There are some truths that are so obvious that we never question them. The virtues of value investing is one of them. If you buy value stocks, your reward should be superior returns over the long run. 

From 1927 through 2019, value stocks outperformed growth stocks 93 percent of the time over rolling 15-year time periods, according to the data compiled by Nobel laureate Eugene Fama and Dartmouth professor Kenneth French. The value premium—the excess return over growth stocks—was 3 percent per annum. 

Value investing has held a structural advantage when considered over multiple market cycles. Its worst-ever performance, therefore, when compared to growth stocks last decade is vexing. The Russell 3000 Growth Index skyrocketed more than 300 percent in the last ten years while the Russell 3000 Value Index was only up 107 percent.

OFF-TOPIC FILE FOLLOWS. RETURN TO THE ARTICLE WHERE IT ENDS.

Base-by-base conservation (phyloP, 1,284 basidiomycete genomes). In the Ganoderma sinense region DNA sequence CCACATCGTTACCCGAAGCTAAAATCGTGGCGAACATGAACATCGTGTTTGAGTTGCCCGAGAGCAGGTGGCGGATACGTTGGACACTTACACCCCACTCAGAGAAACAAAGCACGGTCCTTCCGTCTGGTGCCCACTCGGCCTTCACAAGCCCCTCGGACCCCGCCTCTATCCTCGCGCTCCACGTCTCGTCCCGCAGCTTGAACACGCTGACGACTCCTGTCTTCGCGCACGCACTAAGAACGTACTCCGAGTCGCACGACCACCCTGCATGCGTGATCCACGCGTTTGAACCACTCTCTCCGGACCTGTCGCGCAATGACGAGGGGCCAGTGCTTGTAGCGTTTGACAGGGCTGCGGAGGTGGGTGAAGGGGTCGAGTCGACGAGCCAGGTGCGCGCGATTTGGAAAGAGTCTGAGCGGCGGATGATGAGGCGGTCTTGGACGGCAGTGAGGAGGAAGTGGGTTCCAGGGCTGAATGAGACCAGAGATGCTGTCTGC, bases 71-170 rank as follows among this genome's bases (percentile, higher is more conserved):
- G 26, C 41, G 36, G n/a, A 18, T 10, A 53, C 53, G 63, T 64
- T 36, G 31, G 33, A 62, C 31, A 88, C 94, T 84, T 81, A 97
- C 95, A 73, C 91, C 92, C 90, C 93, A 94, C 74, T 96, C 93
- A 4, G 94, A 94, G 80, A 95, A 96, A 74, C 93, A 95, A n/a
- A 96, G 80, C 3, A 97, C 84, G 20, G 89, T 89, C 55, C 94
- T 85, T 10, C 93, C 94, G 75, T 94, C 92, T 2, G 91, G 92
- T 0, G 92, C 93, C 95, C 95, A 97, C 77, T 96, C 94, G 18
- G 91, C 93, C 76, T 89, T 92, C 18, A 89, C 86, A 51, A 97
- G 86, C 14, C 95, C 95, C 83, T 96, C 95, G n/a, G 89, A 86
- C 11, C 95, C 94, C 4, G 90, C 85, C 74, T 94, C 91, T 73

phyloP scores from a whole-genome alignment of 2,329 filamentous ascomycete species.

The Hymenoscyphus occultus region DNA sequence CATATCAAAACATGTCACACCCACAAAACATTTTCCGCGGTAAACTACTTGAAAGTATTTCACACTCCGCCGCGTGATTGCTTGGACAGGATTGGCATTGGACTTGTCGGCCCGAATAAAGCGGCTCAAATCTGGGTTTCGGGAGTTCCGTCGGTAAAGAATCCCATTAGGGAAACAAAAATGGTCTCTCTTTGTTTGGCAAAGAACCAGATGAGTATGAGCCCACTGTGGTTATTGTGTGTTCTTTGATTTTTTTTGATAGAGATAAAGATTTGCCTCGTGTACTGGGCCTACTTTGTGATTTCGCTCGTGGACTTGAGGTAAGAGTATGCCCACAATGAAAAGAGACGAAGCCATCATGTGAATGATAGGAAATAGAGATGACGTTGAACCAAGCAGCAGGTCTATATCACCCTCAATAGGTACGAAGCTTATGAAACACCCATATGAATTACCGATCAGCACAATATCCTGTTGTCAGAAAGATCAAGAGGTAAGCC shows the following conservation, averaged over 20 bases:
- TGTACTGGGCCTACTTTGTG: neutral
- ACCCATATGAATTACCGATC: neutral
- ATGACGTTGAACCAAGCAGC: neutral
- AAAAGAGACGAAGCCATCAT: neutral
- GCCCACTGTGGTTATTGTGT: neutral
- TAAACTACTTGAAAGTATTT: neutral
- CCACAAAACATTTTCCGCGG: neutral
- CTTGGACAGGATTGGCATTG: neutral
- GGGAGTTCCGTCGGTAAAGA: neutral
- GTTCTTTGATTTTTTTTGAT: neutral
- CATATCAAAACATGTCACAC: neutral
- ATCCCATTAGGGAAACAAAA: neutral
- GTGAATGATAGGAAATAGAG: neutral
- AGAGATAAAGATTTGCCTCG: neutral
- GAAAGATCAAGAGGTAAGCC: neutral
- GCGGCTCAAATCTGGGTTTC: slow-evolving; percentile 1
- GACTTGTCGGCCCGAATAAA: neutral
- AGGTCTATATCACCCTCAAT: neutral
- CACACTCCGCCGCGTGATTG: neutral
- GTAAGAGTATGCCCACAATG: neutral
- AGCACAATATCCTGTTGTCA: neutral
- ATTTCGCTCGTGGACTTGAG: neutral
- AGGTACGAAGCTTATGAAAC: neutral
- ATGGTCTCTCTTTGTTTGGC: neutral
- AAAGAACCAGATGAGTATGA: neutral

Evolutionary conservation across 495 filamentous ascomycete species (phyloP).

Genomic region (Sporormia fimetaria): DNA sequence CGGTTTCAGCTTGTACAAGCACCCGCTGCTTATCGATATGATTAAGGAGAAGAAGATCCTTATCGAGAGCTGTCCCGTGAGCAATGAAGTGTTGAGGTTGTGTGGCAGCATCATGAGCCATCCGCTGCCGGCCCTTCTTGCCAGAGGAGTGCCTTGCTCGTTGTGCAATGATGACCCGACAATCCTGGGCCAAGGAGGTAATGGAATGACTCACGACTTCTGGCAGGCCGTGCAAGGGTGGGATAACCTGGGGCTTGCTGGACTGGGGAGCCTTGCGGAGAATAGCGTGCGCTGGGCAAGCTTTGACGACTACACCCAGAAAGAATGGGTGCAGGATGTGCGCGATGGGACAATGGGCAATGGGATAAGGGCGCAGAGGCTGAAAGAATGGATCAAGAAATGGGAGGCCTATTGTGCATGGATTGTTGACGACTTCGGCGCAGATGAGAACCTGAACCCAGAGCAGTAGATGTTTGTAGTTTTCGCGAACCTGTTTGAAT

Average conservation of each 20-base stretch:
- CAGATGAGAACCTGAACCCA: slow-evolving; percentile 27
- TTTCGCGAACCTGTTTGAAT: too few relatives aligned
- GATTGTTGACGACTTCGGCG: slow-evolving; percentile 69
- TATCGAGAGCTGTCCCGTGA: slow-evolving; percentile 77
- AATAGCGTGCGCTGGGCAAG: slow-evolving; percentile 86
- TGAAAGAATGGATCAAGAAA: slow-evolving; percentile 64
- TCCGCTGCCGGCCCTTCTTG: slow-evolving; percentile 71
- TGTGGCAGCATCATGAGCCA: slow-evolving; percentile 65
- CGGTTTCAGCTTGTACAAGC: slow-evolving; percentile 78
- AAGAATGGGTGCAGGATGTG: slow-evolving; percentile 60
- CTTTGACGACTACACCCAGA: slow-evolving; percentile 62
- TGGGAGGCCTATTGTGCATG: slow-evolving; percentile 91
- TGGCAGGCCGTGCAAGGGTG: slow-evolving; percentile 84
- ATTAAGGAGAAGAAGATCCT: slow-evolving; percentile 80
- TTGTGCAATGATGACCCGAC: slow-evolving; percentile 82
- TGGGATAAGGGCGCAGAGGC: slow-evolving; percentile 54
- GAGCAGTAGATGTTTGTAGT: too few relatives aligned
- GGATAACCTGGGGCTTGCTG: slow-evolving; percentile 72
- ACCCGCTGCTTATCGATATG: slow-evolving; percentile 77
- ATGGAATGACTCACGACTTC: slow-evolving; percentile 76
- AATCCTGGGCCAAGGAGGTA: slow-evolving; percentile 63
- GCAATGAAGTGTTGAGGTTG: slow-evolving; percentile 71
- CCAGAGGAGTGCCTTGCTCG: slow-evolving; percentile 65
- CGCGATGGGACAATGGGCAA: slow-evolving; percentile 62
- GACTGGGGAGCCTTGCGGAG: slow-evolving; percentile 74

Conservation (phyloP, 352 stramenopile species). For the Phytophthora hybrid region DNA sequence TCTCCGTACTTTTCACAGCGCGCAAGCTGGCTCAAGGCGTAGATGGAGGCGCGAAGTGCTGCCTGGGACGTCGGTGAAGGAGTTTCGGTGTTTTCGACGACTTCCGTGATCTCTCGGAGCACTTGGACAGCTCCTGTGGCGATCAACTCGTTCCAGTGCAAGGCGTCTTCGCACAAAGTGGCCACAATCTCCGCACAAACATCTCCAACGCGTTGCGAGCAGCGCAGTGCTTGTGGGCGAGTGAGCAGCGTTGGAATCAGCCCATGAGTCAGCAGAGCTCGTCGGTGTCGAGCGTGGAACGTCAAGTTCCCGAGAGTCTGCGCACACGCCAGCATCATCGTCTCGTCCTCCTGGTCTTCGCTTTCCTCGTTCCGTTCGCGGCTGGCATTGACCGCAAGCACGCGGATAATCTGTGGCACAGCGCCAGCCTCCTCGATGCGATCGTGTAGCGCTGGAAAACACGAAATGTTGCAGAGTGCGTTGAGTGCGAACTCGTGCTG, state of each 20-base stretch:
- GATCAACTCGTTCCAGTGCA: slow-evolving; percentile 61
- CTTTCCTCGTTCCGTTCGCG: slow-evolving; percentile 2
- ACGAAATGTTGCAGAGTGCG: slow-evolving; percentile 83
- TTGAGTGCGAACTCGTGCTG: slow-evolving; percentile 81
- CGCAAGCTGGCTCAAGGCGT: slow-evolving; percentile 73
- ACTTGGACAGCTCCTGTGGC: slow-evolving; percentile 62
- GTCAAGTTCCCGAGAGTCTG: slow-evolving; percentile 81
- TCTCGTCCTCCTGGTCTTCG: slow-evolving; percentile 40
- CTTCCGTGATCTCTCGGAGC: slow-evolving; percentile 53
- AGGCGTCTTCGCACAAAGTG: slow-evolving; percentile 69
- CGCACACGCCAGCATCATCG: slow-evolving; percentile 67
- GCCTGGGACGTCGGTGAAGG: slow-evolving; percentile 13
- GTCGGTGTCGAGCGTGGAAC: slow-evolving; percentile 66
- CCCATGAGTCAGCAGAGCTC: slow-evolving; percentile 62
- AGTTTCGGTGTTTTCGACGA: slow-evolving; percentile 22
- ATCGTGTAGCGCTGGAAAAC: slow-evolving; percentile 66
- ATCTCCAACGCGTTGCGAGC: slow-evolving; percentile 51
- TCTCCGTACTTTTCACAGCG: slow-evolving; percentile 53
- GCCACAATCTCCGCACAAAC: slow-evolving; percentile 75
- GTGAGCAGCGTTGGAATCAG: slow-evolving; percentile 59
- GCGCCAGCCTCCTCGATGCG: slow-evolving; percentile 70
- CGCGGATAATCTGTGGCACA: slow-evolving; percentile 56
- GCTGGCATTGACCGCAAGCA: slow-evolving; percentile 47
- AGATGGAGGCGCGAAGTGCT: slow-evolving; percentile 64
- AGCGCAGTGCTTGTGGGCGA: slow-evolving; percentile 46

Should investors adjust to the changing landscape or side with a truism that has stood the test of time? The question took on new urgency this month after the scale of the rotation to cheap value stocks from trendy momentum names was the most violent on record.

This seems easy to resolve, as we believe the reason for value’s persistent outperformance is widely misunderstood. 

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Photo: Time, Forbes and Vanity Fair